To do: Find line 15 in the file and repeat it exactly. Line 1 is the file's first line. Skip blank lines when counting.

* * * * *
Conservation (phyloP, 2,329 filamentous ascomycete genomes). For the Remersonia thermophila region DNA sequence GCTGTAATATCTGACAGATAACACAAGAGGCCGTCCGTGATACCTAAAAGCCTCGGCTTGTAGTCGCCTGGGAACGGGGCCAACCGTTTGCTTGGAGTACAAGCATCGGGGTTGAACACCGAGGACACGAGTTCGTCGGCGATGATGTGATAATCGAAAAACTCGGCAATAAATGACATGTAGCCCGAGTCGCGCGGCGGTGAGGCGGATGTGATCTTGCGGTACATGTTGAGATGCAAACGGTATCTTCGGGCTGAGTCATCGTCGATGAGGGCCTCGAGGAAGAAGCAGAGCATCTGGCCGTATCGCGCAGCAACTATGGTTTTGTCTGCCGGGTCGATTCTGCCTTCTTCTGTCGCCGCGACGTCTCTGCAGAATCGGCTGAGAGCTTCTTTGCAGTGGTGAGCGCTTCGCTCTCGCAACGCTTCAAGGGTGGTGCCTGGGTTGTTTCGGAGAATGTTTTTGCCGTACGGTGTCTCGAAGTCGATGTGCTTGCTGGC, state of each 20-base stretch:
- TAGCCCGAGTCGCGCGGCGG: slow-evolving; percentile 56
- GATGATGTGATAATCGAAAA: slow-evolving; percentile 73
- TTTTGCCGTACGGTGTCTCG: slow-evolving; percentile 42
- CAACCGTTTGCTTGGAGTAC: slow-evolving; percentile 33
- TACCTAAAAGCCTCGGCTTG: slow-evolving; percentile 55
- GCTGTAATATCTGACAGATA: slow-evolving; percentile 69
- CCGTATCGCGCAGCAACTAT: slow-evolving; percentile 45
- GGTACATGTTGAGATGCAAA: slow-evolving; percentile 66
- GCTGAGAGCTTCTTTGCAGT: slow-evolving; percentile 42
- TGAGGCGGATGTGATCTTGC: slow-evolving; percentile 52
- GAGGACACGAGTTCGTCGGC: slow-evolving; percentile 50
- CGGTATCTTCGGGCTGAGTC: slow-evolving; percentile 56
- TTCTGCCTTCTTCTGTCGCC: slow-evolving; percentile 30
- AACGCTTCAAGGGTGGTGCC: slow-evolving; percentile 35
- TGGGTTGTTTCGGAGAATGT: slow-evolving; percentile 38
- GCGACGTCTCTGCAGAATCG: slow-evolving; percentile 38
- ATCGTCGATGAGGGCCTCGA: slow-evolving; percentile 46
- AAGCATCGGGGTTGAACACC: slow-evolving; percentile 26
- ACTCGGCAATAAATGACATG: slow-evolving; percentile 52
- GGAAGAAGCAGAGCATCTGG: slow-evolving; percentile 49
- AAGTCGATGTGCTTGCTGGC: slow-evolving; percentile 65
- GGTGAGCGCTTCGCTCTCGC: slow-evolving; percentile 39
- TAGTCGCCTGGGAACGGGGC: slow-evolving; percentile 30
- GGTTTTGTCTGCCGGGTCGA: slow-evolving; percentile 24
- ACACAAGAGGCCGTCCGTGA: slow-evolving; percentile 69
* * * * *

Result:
- AACGCTTCAAGGGTGGTGCC: slow-evolving; percentile 35